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war, what is it good for?

war, what is it good for?

stocks from certain sectors are having a positive reaction to the tensions brewing in Ukraine
February 3, 2022
5 min read
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war, what is it good for?

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there are few constants that can be traced across the entirety of human history. as unfortunate as it may be, war is among those few, and there has never been a shortage of people profiting from that ugly business. the present day economy is much too complex to attribute the rise or fall of anything directly to a single factor. however, the tensions currently brewing between Russia and Ukraine, with the involvement of the US, are having palpable effects on global markets. while most of them are negative contributing to the recent downturn, certain sectors are actually trending upwards. crude oil prices, for example, jumped ~17% in January, the highest for the month in 30 years.

what is causing these sectors to rise?

energy in focus

as suggested by the stat above, the energy sector is expected to face the biggest impact if tensions escalate. the primary factor is the fact that Russia is the world’s third largest oil producer, accounting for about 12% of the global supply. this is pretty much on par with Saudi Arabia. with Russian production already on a steady decline and major gas pipelines running close to the region of conflict, Europe is on edge regarding a potential supply squeeze and explosion in prices.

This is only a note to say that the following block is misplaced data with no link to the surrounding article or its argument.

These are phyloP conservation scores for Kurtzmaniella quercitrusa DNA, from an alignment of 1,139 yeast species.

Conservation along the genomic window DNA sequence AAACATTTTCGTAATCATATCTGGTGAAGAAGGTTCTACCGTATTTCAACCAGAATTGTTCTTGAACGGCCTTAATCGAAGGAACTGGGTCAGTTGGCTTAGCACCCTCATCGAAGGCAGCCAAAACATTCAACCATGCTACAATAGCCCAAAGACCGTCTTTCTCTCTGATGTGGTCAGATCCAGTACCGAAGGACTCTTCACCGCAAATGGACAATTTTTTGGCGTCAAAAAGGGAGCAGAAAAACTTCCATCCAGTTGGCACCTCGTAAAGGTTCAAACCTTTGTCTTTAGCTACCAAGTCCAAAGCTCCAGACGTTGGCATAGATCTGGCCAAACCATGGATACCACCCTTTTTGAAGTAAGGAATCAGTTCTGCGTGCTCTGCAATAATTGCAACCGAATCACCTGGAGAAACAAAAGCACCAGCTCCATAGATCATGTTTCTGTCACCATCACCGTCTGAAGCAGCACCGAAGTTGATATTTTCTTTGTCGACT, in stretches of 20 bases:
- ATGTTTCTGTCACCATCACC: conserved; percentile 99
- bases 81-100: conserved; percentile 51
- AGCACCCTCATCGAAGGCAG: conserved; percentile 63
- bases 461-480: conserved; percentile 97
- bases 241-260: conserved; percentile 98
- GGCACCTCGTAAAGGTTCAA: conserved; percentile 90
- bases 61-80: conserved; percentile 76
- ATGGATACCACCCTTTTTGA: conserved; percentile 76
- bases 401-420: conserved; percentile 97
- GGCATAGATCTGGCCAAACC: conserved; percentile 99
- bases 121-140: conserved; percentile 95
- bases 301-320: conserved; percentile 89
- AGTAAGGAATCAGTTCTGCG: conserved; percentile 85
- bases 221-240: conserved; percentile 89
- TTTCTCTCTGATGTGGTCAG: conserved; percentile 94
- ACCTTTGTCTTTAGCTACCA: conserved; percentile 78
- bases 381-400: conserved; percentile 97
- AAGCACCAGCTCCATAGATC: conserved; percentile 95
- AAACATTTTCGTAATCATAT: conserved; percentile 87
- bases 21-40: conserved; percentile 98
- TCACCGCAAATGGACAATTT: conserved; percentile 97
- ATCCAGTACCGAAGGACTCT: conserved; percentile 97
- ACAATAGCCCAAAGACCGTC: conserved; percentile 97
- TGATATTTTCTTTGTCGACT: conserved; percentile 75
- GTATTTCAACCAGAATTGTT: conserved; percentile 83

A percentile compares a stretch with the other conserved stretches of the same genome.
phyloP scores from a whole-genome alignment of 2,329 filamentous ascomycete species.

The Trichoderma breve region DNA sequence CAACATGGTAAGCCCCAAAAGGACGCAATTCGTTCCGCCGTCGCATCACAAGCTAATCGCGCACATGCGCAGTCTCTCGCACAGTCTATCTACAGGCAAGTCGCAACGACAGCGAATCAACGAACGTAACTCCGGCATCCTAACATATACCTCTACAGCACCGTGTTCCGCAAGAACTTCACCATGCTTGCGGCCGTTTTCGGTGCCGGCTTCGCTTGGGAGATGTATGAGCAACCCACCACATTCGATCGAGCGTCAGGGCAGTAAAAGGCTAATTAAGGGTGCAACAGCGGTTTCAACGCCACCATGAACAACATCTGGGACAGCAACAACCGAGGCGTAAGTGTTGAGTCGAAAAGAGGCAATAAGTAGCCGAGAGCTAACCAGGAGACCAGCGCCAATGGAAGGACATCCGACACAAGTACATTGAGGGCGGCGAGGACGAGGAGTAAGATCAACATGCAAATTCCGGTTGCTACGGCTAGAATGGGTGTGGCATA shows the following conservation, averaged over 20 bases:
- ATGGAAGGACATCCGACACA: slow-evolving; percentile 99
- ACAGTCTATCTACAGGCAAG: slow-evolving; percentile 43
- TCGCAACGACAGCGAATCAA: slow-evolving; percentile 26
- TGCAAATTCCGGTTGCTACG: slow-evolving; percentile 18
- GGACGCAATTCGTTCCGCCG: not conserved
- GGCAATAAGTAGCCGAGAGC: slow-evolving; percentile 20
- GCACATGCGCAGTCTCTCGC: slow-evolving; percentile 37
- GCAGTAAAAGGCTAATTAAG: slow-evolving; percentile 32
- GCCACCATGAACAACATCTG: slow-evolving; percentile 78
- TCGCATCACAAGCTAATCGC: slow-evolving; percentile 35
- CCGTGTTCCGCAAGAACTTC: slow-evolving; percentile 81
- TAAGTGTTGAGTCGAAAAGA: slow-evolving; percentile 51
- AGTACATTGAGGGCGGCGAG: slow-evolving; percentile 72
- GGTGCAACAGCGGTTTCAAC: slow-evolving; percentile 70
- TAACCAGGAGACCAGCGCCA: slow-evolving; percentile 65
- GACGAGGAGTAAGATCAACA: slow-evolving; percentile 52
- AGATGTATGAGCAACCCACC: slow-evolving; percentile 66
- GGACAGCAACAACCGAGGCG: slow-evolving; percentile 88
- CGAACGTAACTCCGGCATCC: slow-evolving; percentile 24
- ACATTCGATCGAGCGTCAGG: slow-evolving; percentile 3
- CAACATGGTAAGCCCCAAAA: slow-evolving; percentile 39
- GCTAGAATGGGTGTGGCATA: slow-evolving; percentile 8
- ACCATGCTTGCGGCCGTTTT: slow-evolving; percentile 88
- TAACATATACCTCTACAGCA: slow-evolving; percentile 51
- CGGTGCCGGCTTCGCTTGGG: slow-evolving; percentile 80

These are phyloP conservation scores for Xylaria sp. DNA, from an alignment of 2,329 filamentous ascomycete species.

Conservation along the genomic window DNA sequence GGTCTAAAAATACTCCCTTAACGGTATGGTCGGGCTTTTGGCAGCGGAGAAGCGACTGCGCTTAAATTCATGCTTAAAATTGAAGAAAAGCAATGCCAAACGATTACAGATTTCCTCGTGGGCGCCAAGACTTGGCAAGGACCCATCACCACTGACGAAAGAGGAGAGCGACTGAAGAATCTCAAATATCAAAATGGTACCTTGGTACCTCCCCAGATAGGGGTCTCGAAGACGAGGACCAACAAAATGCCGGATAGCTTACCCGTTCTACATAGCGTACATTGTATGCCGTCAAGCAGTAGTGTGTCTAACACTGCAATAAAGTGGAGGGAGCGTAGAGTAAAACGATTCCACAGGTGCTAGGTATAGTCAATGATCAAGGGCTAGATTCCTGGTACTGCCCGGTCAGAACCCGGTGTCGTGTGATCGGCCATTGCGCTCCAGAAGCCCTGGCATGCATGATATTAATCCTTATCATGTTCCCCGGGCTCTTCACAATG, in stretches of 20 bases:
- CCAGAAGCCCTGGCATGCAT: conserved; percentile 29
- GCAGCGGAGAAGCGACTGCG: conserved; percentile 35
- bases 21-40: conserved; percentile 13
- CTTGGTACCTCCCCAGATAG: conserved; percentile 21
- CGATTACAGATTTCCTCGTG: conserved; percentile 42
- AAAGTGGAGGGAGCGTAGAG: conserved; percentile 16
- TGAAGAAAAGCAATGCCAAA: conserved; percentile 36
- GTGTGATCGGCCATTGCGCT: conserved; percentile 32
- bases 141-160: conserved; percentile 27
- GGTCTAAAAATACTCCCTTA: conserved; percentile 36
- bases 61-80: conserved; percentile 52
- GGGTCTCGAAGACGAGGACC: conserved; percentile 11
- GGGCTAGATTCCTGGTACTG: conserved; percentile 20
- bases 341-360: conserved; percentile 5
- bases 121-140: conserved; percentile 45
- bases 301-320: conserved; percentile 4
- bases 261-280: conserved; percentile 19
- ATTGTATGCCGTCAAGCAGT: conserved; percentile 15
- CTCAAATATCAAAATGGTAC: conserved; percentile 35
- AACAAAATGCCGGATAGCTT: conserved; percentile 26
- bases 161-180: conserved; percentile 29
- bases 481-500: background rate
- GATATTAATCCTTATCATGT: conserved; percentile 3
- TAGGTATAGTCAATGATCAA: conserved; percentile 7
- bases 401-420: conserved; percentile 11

additionally, Russia is part of the OPEC+ organisation and has a significant voice in its decisions to increase or decrease the output of crude oil. while OPEC has gradually been increasing its output since August last year, it still lags the rise in demand over that period. that demand is only expected to grow further as the world gets back running on its feet post the pandemic, and higher demand with low supply naturally leads to a rise in prices. adding to the worries is a potential escalation of conflict in the Gulf region.

spoils of war

conflict in Ukraine is also expected to see certain commodities become pricier. any escalation would affect the output of its major exports, which happen to be corn, wheat, and mainly sunflower edible oil. the last of them would have a particularly severe impact on India which is a major importer of edible oils and is already being faced with record prices. alongside the price hikes in crude oil, edible oils were a major factor in India’s import bills shooting up 63%  year-on-year to a record Rs 1.17 lakh crore during oil year 2020-21 (November-October).

the last but by no means the least sector that’s seeing a speculative rise is defence, as one might expect with a war looming. this is particularly seen in the US, the world’s largest military spender and exporter, and here are some stocks that might be worth your attention.

one can only hope that the current buildup of military along the Russian-Ukraine border turns out to be simply posturing and not much beyond. however, if it doesn’t, it’s good to be aware of its impact on the global market dynamics.